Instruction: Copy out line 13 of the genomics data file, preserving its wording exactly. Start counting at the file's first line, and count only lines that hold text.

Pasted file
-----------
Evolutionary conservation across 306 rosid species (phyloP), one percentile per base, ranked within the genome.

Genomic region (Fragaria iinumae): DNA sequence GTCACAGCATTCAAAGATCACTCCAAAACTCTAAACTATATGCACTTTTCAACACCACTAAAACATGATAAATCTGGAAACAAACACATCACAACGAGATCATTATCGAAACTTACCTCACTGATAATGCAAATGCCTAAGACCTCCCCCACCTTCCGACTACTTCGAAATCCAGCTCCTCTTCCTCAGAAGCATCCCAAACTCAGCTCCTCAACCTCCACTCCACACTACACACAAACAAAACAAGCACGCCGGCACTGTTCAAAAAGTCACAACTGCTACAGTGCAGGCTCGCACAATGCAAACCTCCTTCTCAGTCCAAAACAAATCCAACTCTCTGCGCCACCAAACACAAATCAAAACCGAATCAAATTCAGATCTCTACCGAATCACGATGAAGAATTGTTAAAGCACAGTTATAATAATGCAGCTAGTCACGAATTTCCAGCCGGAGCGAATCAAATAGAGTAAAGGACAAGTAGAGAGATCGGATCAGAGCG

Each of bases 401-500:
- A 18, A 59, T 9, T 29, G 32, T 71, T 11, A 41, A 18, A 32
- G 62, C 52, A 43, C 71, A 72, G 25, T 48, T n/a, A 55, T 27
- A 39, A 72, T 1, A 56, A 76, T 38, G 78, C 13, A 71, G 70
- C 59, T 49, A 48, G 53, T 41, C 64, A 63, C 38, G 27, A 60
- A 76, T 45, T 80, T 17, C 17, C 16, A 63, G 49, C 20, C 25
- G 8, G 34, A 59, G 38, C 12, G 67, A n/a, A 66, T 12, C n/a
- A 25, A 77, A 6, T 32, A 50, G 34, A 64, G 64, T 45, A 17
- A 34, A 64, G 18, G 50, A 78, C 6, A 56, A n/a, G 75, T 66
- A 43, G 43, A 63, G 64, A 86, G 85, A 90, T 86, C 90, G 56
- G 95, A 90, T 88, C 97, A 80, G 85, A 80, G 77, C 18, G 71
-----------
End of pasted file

- G 95, A 90, T 88, C 97, A 80, G 85, A 80, G 77, C 18, G 71